Following up on Ernest Miller's notion that all public Congressional hearings be available by podcast, Jeff Jarvis blogged this suggestion:every town board and school board should be podcast. I've long wanted to see local services enable citizens to video these meetings because, ironically, the very reason I care most about what happens in them -- I have kids -- is the reason I can't attend them.
CBS Interactive's Distinguished Lecturer David Gewirtz hosts ZDNet Government -- ZDNet's politics and policy coffeehouse -- where civics lessons meet technology, nothing is sacred, and everything is fair game.
David Gewirtz, Distinguished Lecturer at CBS Interactive, is an author, U.S. policy advisor, and computer scientist. He is featured in the History Channel special The President's Book of Secrets and is a member of the National Press Club.
A handful of state governments are now producing podcasts, according to the blog Free Government Info. Among the states podcasting are weekly addresses from California Gov.
After what seems to be an eternity, Microsoft is about to put its next operating system out for beta. Perhaps I am becoming jaded but the operating system releases from Microsoft over the years have been more of a relieving of pain from the last one, rather than excitement over new features.
Following up on the FCC's e911 rules created in May, which dictate that VoIP providers to handle 911 calls, the FCC and the National Association of announced July 25 the creation of a joint task force comprised staff from the FCC and state public utility commissions, working wit public safety personnel. The task force will look at developing materials to educate VoIP consumers about the e911 rules, as well as to share best practices and set enforcement procedures.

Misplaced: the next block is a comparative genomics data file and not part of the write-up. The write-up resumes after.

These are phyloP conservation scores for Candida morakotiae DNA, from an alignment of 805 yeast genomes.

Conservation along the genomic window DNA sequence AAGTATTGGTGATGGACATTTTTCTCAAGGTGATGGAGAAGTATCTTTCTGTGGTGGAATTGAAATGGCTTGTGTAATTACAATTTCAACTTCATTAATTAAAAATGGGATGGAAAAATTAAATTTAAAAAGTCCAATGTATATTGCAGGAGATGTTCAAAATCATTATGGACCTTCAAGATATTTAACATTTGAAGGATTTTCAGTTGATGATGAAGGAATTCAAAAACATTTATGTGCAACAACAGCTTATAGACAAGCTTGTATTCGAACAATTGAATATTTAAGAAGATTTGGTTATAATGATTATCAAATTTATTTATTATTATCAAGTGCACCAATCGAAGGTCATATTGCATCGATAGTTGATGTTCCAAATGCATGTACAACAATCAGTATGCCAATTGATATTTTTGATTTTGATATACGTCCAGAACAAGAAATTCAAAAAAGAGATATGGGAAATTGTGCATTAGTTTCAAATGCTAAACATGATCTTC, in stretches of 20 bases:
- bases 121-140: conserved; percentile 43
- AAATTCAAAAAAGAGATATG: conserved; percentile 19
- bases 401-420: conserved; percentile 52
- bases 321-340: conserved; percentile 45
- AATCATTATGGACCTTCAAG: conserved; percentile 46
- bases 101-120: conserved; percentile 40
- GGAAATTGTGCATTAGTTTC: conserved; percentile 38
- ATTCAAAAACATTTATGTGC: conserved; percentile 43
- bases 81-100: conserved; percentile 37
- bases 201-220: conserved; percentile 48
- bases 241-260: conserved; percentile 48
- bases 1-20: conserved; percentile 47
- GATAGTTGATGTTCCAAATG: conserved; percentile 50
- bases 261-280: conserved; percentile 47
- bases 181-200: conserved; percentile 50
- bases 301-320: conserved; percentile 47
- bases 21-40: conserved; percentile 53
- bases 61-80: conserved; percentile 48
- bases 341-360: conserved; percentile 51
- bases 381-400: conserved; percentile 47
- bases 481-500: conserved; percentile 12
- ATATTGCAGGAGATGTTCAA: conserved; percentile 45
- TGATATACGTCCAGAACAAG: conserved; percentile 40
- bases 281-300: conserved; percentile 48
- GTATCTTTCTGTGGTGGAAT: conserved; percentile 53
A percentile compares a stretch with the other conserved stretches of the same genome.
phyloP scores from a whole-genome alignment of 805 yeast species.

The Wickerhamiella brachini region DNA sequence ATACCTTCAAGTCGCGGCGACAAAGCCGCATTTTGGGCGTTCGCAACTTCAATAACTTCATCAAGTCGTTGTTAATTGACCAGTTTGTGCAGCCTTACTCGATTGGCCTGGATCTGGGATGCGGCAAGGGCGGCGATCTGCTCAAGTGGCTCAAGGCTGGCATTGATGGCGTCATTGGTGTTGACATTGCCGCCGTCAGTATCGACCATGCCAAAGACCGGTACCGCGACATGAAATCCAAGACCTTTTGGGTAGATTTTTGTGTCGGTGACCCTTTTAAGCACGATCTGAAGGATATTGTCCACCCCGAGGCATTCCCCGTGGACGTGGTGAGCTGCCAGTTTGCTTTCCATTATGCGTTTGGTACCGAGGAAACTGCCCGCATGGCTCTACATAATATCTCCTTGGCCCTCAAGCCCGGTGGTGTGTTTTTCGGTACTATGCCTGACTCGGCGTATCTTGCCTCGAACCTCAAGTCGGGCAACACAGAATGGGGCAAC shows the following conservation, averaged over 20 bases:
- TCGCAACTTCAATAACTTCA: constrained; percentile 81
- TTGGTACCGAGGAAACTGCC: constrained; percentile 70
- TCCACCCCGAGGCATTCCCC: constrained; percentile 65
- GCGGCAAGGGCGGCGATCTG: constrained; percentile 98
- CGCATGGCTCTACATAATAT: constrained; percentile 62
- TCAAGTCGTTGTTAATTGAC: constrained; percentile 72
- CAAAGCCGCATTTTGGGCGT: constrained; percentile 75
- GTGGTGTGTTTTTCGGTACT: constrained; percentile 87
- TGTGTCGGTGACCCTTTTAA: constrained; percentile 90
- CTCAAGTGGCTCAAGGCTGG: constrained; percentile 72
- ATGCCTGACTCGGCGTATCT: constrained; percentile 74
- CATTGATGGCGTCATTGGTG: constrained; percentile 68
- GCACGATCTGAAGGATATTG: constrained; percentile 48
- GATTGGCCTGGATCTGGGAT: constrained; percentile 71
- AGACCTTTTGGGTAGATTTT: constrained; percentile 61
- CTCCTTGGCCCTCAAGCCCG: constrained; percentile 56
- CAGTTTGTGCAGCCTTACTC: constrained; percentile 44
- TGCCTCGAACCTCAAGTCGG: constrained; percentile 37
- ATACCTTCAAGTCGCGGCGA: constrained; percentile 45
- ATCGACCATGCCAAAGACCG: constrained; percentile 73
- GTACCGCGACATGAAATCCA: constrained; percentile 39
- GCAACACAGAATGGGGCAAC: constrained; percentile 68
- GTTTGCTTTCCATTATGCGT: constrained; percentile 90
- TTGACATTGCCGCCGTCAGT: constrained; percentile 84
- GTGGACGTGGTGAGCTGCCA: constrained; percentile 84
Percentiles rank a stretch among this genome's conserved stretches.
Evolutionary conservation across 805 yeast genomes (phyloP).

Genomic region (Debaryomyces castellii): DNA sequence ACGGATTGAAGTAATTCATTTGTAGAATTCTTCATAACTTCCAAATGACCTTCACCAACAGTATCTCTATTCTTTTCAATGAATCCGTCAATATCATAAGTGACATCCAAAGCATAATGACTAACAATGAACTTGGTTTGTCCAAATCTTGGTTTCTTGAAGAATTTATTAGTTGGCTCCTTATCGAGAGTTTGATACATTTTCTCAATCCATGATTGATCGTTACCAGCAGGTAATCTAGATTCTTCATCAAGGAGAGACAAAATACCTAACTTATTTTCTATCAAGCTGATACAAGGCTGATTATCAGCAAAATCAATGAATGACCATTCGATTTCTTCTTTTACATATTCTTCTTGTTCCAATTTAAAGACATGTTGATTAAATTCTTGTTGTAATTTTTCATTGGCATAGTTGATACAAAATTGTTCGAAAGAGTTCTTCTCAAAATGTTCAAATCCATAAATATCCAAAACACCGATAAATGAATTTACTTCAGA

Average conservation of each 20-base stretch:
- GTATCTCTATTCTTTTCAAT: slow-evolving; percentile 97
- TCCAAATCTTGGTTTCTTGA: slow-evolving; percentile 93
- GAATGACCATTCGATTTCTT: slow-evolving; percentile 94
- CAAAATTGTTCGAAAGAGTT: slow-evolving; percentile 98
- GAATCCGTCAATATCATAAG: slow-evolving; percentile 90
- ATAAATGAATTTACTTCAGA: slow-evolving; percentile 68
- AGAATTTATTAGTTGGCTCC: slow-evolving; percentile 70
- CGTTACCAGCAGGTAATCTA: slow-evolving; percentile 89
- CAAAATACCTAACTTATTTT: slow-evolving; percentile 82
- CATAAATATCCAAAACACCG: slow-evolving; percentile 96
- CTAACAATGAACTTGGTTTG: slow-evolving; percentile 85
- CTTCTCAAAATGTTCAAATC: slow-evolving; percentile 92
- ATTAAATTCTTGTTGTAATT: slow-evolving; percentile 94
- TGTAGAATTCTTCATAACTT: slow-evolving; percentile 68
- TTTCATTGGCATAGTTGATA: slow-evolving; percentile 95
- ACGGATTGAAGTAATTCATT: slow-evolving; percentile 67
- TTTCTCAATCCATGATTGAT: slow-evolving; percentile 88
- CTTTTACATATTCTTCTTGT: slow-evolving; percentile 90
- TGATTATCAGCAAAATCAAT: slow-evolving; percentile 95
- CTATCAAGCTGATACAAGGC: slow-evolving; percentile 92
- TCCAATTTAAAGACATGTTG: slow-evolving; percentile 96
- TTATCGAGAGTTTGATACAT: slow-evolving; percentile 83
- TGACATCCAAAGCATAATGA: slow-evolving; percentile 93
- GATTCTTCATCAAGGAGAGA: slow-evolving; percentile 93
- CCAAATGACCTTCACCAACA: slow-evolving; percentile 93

Minnesota has its first CIO, Gopal Khanna, a former CIO and CFO for the US Peace Corps, Gov. Tim Pawlenty announced recently.
As part of Gov. Arnold Schwartzenegger's streamlining of government, California has a new Department of Technology Resources (DTS), which consolidates three major data centers under one bureaucracy.
As a stopgap measure before the Department of Homeland Security's secret-level backbone - the Homeland Security Data Network - is ready in 2007, DHS is rolling out a temporary secret network called Homeland Security Information Network-Secret, a DHS official told Congress in July.
Federal Health Information Technology (HIT) initiatives will deliver $139m to 38 states over the next four years, according to Input, a government market analyst. One hundred grants will be made to push agencies forward on health care information automation and sharing.
Telecommunications spending by state and local governments is expected to grow by 70%, from $9.6b in 2005 to $16.4b in 2010, according to analysis firm INPUT.
A study conducted by muniwireless.com in March 2005 found that 29 American cities have citywide public access and another 13 have hotzones within the city limits.